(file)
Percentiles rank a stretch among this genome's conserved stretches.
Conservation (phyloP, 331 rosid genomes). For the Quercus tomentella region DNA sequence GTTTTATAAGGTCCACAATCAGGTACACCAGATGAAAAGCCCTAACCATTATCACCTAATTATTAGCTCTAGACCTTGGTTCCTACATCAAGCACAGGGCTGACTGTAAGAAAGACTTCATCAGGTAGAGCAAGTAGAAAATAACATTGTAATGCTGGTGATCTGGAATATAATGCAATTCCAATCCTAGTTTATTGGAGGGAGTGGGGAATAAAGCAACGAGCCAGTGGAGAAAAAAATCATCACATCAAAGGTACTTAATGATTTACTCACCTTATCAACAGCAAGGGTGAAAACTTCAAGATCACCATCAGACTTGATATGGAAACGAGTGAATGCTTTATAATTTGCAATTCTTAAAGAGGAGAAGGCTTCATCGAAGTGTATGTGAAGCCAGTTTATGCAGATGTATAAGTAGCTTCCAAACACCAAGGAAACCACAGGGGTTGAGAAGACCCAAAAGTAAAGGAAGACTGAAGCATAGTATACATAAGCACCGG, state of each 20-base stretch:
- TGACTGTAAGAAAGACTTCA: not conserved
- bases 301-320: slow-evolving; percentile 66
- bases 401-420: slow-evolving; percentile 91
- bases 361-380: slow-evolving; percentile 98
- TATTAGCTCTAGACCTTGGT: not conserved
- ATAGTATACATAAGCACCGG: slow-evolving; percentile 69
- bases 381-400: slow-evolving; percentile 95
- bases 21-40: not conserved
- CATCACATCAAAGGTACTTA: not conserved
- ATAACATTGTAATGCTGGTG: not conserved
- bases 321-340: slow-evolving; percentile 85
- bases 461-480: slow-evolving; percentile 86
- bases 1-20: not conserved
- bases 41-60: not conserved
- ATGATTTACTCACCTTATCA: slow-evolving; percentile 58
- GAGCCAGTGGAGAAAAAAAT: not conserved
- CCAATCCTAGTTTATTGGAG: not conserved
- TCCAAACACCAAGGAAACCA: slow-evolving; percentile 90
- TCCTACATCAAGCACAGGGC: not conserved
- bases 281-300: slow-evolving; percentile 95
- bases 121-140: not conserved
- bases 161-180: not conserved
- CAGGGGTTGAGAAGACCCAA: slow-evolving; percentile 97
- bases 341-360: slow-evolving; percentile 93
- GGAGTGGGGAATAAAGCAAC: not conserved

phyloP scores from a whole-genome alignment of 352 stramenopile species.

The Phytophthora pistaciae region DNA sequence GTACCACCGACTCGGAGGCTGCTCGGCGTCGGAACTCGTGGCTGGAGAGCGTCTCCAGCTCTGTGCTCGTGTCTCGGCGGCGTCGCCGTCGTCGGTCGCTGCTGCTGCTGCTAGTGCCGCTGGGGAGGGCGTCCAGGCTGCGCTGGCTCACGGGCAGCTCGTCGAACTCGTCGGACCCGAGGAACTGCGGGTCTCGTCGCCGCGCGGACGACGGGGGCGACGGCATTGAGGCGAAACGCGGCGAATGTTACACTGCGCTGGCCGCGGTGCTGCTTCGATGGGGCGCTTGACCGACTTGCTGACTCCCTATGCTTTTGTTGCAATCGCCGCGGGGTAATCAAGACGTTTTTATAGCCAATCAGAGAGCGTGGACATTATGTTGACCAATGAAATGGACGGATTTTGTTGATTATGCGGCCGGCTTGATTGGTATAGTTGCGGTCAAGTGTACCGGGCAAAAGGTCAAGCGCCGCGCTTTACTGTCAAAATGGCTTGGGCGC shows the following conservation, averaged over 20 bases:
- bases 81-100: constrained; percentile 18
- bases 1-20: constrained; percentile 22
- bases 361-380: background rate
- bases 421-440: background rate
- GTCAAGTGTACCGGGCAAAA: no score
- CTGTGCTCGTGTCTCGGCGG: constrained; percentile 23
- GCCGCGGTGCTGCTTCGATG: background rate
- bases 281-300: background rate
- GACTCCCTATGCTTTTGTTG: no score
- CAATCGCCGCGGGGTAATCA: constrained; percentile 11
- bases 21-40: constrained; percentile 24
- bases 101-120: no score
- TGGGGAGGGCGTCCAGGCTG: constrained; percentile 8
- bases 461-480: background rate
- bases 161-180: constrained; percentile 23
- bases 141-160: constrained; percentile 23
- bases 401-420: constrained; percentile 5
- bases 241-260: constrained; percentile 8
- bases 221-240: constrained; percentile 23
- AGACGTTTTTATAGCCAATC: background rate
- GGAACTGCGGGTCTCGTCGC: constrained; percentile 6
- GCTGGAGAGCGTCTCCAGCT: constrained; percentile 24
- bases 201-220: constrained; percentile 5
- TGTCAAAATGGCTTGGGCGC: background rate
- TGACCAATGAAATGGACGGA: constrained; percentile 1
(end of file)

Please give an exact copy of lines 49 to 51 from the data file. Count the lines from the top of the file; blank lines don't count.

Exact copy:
- AGACGTTTTTATAGCCAATC: background rate
- GGAACTGCGGGTCTCGTCGC: constrained; percentile 6
- GCTGGAGAGCGTCTCCAGCT: constrained; percentile 24